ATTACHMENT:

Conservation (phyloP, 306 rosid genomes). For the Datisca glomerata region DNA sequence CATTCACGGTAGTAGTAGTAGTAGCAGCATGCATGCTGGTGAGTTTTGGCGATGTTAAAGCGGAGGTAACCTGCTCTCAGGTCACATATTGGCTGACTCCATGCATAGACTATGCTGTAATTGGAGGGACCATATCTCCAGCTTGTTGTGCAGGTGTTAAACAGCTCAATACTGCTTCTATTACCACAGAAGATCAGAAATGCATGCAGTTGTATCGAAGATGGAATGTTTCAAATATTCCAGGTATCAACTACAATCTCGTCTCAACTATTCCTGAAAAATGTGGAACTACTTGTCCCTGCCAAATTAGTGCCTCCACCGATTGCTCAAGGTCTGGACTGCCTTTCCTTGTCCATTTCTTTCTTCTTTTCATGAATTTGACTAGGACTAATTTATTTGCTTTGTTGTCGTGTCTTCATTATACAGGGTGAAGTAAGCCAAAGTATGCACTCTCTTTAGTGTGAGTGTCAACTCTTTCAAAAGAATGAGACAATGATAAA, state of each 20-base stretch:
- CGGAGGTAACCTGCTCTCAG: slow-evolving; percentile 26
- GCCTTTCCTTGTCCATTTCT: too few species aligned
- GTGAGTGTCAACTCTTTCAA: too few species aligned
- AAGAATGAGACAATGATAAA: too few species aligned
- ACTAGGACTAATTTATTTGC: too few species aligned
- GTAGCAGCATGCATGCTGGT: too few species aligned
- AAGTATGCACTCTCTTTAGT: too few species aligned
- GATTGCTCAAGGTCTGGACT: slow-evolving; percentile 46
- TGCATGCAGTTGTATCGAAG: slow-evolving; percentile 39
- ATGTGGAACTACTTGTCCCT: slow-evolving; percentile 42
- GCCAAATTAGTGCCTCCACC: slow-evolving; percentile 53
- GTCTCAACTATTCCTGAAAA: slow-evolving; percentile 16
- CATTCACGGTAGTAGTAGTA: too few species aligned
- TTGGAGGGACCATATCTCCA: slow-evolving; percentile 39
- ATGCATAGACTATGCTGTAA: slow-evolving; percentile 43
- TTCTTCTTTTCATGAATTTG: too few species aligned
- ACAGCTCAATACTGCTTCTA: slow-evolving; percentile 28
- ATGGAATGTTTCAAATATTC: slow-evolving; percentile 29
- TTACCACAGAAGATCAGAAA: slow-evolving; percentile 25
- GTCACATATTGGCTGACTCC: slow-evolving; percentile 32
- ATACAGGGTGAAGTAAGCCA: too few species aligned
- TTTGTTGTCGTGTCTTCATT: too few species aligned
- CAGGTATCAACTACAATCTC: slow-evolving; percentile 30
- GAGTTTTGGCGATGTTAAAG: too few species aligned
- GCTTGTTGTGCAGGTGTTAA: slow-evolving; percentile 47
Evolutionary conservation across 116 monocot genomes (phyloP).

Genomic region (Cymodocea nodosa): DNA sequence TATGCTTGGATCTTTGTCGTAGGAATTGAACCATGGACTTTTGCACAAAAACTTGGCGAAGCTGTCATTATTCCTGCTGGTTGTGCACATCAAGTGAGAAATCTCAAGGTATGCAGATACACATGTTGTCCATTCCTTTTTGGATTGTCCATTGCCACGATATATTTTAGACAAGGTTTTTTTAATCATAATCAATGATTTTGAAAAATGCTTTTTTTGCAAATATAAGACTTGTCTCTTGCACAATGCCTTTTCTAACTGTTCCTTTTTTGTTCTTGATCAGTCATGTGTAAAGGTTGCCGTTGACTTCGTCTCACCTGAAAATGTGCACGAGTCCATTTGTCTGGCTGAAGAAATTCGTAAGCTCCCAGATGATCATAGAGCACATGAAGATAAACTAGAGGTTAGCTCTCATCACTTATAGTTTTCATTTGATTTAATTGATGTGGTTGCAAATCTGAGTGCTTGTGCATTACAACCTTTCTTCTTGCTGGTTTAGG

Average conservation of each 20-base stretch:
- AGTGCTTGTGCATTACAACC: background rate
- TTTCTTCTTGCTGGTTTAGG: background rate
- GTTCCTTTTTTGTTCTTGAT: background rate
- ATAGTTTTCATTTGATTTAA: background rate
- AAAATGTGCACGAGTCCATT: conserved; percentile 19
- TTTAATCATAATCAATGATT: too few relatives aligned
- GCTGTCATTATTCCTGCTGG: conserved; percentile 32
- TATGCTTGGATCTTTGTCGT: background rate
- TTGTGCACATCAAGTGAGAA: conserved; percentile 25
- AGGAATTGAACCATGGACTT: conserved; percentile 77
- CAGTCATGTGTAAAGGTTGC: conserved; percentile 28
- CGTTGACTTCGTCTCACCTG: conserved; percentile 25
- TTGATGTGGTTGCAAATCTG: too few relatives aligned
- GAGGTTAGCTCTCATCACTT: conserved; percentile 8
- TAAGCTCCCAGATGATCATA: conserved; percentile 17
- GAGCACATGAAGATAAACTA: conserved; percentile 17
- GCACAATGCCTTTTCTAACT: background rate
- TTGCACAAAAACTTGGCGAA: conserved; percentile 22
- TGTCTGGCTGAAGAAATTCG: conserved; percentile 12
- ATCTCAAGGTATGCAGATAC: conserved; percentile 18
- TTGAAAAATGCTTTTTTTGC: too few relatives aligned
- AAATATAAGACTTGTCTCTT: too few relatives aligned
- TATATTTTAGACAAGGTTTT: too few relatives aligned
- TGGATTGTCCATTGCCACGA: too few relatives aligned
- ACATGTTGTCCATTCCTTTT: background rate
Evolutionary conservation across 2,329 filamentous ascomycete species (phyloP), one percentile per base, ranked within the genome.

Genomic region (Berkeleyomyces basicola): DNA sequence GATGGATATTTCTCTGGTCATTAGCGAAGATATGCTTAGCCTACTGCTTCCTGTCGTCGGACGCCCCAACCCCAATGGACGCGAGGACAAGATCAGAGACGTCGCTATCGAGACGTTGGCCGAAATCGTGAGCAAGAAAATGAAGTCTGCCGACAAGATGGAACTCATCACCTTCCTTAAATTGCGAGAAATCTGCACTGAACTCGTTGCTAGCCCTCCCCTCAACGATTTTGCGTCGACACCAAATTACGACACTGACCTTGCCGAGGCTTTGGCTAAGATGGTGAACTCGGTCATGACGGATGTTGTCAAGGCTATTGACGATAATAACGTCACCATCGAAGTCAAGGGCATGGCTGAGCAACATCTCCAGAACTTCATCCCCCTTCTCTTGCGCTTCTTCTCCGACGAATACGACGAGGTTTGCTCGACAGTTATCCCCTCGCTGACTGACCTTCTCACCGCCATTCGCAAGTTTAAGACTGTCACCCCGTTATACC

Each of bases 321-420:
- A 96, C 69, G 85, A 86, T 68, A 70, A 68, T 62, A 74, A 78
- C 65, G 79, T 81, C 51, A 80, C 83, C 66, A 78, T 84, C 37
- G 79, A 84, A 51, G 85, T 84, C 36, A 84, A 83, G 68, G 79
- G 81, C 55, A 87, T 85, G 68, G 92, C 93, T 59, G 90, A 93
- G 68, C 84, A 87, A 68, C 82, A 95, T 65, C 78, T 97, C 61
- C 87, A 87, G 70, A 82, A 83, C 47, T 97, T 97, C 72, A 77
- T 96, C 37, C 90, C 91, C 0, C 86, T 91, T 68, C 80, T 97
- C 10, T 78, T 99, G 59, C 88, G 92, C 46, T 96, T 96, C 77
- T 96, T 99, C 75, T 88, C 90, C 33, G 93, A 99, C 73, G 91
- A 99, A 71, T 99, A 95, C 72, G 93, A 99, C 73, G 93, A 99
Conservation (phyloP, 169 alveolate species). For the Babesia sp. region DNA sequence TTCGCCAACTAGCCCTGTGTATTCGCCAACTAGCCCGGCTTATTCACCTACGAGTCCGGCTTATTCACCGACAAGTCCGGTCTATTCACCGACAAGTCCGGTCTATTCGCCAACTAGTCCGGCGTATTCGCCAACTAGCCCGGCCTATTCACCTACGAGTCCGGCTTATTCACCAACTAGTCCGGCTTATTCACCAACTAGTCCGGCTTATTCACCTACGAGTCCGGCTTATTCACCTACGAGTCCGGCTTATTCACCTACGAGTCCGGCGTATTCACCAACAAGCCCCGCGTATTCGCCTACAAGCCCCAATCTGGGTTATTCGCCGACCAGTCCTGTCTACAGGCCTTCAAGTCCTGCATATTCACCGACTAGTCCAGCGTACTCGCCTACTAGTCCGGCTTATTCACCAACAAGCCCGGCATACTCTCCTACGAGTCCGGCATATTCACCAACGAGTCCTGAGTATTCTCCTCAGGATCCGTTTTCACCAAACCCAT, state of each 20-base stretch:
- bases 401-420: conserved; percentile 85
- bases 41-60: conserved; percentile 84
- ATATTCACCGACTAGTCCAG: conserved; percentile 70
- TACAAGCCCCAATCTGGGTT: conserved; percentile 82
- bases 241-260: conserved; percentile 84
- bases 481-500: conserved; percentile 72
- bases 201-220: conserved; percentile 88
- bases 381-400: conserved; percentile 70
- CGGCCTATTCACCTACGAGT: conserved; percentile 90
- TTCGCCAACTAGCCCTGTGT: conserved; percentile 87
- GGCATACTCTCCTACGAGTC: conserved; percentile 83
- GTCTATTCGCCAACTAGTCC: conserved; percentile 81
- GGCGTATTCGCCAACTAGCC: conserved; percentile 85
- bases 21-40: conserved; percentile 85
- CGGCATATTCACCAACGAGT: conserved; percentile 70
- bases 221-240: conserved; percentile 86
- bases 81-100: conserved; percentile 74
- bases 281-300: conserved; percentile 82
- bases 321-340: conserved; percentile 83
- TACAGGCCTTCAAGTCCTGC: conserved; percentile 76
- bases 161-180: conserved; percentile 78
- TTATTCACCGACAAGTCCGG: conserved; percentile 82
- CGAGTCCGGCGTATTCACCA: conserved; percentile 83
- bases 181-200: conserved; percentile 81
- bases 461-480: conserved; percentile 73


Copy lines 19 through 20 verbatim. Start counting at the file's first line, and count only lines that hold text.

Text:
- ATGGAATGTTTCAAATATTC: slow-evolving; percentile 29
- TTACCACAGAAGATCAGAAA: slow-evolving; percentile 25